State v. Stenger

Annotate this Case

111 Wn.2d 516 (1988)

760 P.2d 357


No. 54965-6.

The Supreme Court of Washington, En Banc.

September 2, 1988.

*517 Todd M. Rutledge and Thomas C. Phelan, for petitioner.

Arthur D. Curtis, Prosecuting Attorney, and Roger A. Bennett, Chief Deputy, for respondent.



We granted discretionary review of this aggravated murder in the first degree case at the pretrial stage. At issue is disqualification of the prosecuting attorney and his staff. The issue and our resolution of it are briefly explained by our order of May 31, 1988 entered herein. It is as follows:

ORDER This is a prosecution for aggravated first degree murder in which the State has filed a notice of intent to seek the death penalty. During pretrial proceedings, defendant Russell Francis Stenger challenged whether the Clark County Prosecuting Attorney's Office should be permitted to represent the State, since the prosecuting attorney at one time, before becoming prosecutor, represented the defendant in a case. This court granted review on that issue. The court having considered the parties' briefs and having heard oral argument on May 23, 1988, and being mindful of the legitimate interests of both the defendant and the people in a case in which the death penalty is sought, Now, Therefore, It Is Hereby Ordered: (1) The Clark County Prosecuting Attorney, and deputies employed in his office at any time since the commencement of this prosecution, are disqualified from further participation as counsel in this case; (2) The Clark County Superior Court shall appoint a special prosecuting attorney for this case, who shall have the full authority of a prosecuting attorney in the premises, including the authority to amend or confirm prior pleadings and notices; and (3) The terms of this order will be explained by a written opinion of the court to be filed in due course.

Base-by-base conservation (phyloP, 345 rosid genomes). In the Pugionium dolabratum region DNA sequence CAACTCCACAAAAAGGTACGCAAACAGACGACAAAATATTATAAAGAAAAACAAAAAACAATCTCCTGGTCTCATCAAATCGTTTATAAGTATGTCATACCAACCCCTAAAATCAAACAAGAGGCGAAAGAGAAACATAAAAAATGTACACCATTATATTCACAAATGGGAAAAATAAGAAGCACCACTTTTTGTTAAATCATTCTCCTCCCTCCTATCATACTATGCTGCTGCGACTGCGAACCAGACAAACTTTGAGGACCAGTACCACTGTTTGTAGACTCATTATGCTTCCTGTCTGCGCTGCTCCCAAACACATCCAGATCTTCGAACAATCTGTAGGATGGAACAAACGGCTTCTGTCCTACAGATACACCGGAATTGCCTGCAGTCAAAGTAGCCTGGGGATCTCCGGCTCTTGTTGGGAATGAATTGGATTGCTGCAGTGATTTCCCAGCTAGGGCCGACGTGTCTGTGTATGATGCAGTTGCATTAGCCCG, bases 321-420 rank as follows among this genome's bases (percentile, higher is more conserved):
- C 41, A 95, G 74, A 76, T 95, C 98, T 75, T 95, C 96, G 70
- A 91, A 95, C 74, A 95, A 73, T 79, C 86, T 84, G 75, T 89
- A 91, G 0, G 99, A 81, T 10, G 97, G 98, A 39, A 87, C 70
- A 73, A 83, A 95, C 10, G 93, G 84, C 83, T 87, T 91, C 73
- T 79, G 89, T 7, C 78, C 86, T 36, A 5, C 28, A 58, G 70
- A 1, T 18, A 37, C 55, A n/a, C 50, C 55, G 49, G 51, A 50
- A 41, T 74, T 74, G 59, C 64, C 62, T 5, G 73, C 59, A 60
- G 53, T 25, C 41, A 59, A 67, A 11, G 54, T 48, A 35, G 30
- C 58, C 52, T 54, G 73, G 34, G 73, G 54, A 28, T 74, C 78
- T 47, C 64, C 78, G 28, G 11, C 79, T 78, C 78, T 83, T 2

*518 This order, in turn, was confirmed by a second order entered on June 15, 1988.[1] As provided in the last paragraph of the above order, this opinion explains the order.


The defendant, Russell Francis Stenger, was arrested on October 9, 1987 and on October 22, 1987 was charged with the crime of aggravated murder in the first degree. On November 20, 1987 the Chief Deputy Prosecuting Attorney for Clark County filed a notice of intent to seek the death penalty.[2]

The defendant then moved that the Clark County Prosecuting Attorney and his staff be disqualified from participation in this prosecution because of an alleged conflict of interest resulting from the prosecuting attorney's previous representation of the defendant in connection with other criminal charges. Defense counsel on defendant's previous misdemeanor assault and felony charge of taking a motor vehicle without the owner's permission in 1977 is now Clark County Prosecuting Attorney. As such, he is the one who ordinarily exercises administrative control over the Clark County Prosecuting Attorney's Office.[3]

*519 The defendant asserts by affidavit that when the present prosecuting attorney previously represented him, he discussed confidential information with his then counsel including his prior history of drug use, various uncharged criminal activities, and other antisocial behavior. The prosecuting attorney acknowledges his prior representation of the defendant as defense counsel and concedes that he would have had private conversations with his client; he states, however, that he does not have any specific present memory of such confidences.

The record reflects that the prosecuting attorney was aware, even before the defendant was arrested, that the defendant had in fact been a previous client of his in a criminal case. The prosecuting attorney fairly and candidly acknowledges that in the present case he assisted in the preparation of a press release; attended a press conference; spoke with the press; and appeared as a spectator at some of the hearings in the case. The prosecuting attorney was also present at a briefing in the sheriff's office following the defendant's arrest.